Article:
I’m writing a series of posts as a blogging fellow for the Strengthen Social Security Campaign, a coalition of more than 270 national and state organizations. This first post is an introduction to the series of posts I’ll be writing which will keep you informed about Social Security, the impact of the program and proposed changes on Florida and the future of the program. There will be posts that include both commentary and round-ups of the latest news.

Before going forward, I want to talk about the basic principles that will guide my series of posts and my commentary:

-Social Security is something that the people are entitled to, both by law and by basic human rights.

-Social Security is a successful program that took the senior population in the U.S. from one of the poorest groups of seniors in the world to one of the wealthiest.

-Social Security does not add to the deficit, not one cent. It has a dedicated revenue stream.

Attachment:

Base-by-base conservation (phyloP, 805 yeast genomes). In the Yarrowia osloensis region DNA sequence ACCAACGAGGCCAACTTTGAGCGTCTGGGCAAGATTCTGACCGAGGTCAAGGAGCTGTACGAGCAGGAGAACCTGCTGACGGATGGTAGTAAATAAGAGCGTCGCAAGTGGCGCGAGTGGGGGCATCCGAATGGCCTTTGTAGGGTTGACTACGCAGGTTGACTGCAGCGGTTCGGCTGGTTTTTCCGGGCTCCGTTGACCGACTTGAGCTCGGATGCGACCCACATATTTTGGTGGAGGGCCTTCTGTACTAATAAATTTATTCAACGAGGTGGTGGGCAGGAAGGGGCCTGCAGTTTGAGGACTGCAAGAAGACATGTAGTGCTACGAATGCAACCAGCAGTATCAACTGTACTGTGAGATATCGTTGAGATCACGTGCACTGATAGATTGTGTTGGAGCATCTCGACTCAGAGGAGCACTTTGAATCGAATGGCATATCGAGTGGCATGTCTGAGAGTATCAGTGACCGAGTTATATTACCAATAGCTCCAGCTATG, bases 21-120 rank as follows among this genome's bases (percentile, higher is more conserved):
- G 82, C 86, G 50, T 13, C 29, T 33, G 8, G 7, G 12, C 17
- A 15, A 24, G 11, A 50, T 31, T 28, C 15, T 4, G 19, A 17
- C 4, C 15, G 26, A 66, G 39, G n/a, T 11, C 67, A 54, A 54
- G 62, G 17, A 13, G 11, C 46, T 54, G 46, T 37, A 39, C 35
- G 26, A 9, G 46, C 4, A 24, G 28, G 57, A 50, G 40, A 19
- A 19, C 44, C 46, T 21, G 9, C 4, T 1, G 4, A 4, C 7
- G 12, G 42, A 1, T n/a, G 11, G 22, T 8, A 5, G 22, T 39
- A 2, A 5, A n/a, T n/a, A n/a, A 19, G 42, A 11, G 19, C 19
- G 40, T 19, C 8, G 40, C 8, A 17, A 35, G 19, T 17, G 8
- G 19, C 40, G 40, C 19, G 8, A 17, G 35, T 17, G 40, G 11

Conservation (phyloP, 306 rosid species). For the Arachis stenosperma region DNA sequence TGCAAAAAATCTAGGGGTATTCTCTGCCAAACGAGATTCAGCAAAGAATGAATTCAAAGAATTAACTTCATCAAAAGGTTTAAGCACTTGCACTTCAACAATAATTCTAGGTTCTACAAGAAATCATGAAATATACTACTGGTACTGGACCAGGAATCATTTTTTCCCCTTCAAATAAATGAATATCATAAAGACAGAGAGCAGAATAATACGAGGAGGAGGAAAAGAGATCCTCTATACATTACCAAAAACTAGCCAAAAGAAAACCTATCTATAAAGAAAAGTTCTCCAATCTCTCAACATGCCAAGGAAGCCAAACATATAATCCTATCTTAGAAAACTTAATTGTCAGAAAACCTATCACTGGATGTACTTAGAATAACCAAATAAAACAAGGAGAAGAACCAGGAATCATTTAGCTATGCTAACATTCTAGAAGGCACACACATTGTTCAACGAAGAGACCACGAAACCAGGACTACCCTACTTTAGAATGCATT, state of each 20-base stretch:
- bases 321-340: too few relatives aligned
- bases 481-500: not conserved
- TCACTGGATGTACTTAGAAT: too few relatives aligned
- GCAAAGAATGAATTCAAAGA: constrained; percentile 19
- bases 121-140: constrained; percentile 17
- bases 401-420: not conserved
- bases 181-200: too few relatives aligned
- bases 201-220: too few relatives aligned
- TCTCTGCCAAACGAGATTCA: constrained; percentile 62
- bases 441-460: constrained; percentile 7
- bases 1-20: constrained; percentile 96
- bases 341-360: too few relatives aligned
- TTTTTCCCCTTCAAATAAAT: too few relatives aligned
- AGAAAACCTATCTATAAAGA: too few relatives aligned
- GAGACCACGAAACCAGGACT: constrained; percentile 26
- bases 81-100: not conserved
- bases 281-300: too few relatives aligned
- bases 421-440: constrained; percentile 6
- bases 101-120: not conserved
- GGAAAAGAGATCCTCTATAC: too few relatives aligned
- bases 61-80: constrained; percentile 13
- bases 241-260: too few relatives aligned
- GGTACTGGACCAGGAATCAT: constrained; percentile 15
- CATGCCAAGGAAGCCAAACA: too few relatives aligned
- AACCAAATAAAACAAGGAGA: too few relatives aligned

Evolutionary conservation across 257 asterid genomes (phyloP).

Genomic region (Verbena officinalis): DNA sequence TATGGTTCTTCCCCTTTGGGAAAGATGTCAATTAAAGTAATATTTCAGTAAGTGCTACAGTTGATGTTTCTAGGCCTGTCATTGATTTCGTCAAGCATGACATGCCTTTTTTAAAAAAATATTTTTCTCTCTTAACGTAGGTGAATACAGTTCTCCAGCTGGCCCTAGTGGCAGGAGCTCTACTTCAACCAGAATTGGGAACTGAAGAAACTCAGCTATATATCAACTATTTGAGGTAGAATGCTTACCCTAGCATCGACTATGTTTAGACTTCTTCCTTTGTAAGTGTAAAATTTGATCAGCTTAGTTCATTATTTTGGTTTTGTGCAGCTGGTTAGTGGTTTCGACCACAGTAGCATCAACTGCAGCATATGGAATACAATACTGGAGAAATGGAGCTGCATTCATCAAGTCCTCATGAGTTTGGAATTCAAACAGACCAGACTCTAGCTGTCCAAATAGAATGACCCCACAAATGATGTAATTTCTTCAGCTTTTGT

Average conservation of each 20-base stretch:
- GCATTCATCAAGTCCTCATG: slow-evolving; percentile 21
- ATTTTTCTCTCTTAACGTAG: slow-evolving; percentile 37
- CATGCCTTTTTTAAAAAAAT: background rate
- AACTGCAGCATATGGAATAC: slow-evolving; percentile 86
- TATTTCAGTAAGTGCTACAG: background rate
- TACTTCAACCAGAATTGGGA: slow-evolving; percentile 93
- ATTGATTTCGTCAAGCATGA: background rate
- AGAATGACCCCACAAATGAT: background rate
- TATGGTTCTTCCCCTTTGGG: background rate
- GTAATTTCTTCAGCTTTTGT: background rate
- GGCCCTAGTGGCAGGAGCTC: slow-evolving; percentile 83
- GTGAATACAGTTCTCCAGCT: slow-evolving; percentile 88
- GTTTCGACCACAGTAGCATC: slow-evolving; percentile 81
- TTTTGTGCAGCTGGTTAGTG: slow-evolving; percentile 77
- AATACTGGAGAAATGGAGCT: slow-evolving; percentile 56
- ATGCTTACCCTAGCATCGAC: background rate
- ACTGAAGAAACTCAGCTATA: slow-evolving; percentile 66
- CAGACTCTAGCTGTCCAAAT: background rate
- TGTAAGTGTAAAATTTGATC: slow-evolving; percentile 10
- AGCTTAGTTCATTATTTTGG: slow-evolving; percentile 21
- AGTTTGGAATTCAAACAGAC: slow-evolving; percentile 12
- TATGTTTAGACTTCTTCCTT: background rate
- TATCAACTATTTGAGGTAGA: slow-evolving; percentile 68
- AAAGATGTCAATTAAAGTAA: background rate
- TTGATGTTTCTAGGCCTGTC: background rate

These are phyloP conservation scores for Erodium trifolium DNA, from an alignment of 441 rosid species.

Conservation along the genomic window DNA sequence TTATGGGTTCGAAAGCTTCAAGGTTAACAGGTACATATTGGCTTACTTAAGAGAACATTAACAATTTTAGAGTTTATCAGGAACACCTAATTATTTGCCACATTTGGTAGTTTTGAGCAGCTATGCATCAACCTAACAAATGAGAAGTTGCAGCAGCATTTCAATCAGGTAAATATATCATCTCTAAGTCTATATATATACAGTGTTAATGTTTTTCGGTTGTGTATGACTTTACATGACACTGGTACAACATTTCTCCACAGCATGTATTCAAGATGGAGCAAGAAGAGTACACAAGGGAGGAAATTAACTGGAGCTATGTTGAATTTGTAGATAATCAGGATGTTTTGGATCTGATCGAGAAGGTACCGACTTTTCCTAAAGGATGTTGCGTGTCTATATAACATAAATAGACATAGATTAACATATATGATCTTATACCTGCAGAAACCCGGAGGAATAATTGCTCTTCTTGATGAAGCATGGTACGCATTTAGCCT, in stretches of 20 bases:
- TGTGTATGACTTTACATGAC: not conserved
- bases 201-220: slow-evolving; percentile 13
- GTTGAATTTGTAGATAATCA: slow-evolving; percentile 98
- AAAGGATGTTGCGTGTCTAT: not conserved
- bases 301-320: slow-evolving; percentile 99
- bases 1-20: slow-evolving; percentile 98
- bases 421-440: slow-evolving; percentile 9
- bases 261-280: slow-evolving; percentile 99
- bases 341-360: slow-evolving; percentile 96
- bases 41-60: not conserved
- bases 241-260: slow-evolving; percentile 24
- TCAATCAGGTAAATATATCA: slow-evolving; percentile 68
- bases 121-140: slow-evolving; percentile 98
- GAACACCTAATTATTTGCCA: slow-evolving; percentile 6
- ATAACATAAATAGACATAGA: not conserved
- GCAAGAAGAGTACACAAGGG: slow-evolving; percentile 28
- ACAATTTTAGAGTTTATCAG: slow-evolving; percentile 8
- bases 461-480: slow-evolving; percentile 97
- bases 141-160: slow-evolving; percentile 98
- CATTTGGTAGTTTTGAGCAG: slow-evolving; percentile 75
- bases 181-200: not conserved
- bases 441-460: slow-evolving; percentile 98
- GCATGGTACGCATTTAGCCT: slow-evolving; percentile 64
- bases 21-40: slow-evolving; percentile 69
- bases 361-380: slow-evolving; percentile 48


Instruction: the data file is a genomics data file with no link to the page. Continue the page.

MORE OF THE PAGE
-There is no Social Security crisis. There is a potential partial shortfall in nearly 30 years and no problem with the program in the present.

-Draconian cuts and significant changes do not need to be made to the program. Ever.

-The solution to the potential problems with Social Security involve increasing revenues, not in making cuts.

-I oppose all cuts in benefits, raising the retirement age, cutting cost of living adjustments and the privatization of Social Security.

-Social Security benefits are already modest and cuts would cause damage to the most vulnerable seniors.

-Social Security is particularly important to minorities and suggestions that minorities get a “bad deal” from Social Security ignore facts and are based on a significant misinterpretation of statistics.

-Any support by Democratic politicians for any cuts or privatization of Social Security is a disasterous idea that will not only hurt Americans, it will be an electoral disaster.

So, I will start doing story and commentary roundups tomorrow, with these premises as my guide…

Tagged with:
About the Author

Kenneth Quinnell

Comments are closed.

.tags { display: none; }

Switch to our mobile site